Adrift

I am adrift.

This description is figurative, but super accurate. I don’t know what to do with myself. The obvious answer is, take care of my other children. And myself, I guess. And go serve people, I KNOW. I’ll get there. But if you look past the obvious to my unmoored self, you’ll find that I don’t know what to do because all of my energies have gone to Jack’s needs for so long. There is a void there that can’t instantly be filled.

The other night after school, Henry left to ball with the guys and Charlie and Truman played in a neighbor’s backyard. Jeff was working late. I literally paced the kitchen for like two hours. I thought about reading or watching TV, but my mind couldn’t focus on anything. I paced because that’s what I’ve always done with Jack—walked around being available for whatever he needed. If I ever sat down, he pulled on my arm, asking me in his way to take him on a ride or help him get a snack. If I ever got distracted by engaging in a project like laundry or cooking, Jack would get into some mischief and I would have a big mess to clean up.

When you have been Jack’s shadow/helper/intermediary with the world and now you aren’t, there remains a sense of “I don’t know what to do anymore.”

After much pacing that evening, fyi, I got out the shop vac and cleaned out my car. It no longer looks like Jack has been shredding everyone’s important documents in the backseat. It’s pretty clean and has stayed pretty clean since then. That’s another difference. Also, we don’t have to lock everything up anymore. We don’t have to hide our toothbrushes. We don’t have to hide the vacuum. I wrapped a birthday present for someone today, and it’s safely sitting on the table. I didn’t have to hide it so Jack wouldn’t open it. I bought my favorite coconut almond protein bars that need refrigeration, and I didn’t have to hide them in the crisper, beneath the vegetables, from Jack, who likes to open such things and then stuff them between the couch cushions.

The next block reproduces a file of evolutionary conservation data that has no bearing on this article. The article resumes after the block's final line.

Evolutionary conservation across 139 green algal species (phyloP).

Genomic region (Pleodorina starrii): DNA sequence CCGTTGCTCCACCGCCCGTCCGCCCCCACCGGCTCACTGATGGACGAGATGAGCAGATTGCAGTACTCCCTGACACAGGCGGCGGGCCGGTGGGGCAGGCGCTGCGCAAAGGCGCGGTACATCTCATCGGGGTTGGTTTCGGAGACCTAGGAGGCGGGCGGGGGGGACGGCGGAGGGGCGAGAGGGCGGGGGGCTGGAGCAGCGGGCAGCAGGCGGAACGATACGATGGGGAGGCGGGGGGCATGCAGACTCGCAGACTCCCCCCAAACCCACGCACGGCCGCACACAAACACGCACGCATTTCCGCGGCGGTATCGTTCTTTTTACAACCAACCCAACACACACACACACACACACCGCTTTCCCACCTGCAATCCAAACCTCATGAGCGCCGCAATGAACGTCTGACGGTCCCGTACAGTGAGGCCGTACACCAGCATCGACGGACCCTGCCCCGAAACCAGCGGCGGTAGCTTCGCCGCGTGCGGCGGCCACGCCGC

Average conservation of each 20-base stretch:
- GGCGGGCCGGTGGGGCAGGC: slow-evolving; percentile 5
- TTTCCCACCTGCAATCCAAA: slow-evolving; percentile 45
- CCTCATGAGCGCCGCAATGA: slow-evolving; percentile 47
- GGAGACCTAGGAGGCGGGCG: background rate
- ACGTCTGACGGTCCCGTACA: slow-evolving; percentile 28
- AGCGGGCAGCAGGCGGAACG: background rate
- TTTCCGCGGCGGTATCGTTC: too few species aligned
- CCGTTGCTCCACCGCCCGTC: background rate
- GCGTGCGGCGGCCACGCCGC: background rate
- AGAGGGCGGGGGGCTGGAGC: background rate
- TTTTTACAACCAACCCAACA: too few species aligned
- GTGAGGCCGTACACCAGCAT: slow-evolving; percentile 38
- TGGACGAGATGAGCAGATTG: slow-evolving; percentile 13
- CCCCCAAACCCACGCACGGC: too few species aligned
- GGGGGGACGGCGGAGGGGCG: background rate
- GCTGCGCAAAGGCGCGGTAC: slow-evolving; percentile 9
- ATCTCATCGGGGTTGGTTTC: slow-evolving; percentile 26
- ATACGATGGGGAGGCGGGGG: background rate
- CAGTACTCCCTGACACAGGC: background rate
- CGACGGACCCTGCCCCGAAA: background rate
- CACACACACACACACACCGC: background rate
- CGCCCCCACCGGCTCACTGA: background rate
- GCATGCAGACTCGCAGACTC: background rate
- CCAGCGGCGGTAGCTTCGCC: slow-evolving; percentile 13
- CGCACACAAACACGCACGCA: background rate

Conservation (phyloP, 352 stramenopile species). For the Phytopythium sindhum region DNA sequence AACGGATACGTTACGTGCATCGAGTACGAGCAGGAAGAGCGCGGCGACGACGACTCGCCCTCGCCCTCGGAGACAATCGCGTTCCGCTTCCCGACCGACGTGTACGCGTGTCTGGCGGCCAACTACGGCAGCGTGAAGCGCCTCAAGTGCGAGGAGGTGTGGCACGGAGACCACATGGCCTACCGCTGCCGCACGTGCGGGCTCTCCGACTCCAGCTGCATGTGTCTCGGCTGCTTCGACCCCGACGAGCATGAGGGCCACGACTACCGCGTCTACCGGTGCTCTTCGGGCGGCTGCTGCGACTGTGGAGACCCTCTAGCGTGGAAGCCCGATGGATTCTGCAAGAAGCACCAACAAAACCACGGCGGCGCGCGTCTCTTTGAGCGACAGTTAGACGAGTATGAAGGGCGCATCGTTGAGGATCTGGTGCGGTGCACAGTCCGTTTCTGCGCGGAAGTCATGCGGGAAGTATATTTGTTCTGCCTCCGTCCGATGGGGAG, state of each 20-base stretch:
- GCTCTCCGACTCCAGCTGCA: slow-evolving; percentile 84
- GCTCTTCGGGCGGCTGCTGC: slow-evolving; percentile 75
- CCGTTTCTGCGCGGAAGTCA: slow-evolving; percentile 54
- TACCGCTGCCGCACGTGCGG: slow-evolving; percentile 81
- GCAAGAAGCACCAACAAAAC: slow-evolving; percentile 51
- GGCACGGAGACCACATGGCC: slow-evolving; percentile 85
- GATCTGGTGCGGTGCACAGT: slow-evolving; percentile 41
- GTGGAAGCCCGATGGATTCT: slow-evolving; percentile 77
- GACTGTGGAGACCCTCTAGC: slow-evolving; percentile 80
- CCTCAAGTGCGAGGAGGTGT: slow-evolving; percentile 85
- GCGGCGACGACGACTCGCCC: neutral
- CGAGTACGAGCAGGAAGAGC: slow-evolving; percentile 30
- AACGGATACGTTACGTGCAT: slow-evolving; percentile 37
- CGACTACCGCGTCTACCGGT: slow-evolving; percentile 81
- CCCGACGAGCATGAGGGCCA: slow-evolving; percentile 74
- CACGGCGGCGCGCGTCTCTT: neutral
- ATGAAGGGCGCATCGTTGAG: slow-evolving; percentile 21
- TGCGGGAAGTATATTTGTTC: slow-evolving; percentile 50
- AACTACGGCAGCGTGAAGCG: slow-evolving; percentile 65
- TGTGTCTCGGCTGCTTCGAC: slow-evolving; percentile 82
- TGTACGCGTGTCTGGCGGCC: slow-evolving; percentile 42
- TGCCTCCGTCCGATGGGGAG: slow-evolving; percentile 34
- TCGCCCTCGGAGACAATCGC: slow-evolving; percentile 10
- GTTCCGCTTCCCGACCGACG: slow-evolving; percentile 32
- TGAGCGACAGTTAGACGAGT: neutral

During school hours, I feel pretty calm. After school, despite all the boys being here and there, the house feels empty. When evening rolls around, the time I used to call “the witching hour,” when Jack was unsettled and anxious and shredding everything—this is when I feel sad. The house is calmer, but one of my children isn’t here.

Everything feels wrong. How can anything be right when Jacky is gone? Not only is he my son, he is the son who has required all my attention since always.

Since I don’t know what to do, I find myself turning frequently to social media, which isn’t a source of fulfillment for me. I’m trying to have a different default response, like reading a book, listening to a chapter from the Book of Mormon, or cleaning something. At some point, I hope God will tell me what I need to do to be of use to the world.

I still have children at home, but they do not need the same level of constant vigilance. Their needs are more sporadic. If I’m here managing from a distance and stepping in occasionally, we are in a state of equilibrium. I guess this is what parenting is like for a lot of people, but I am not accustomed to it.

This post does not have a great point or any fabulous insights. It’s me working through grief.

I guess this special needs parenting blog has become a grief blog. And a spirituality blog, but we already knew that.

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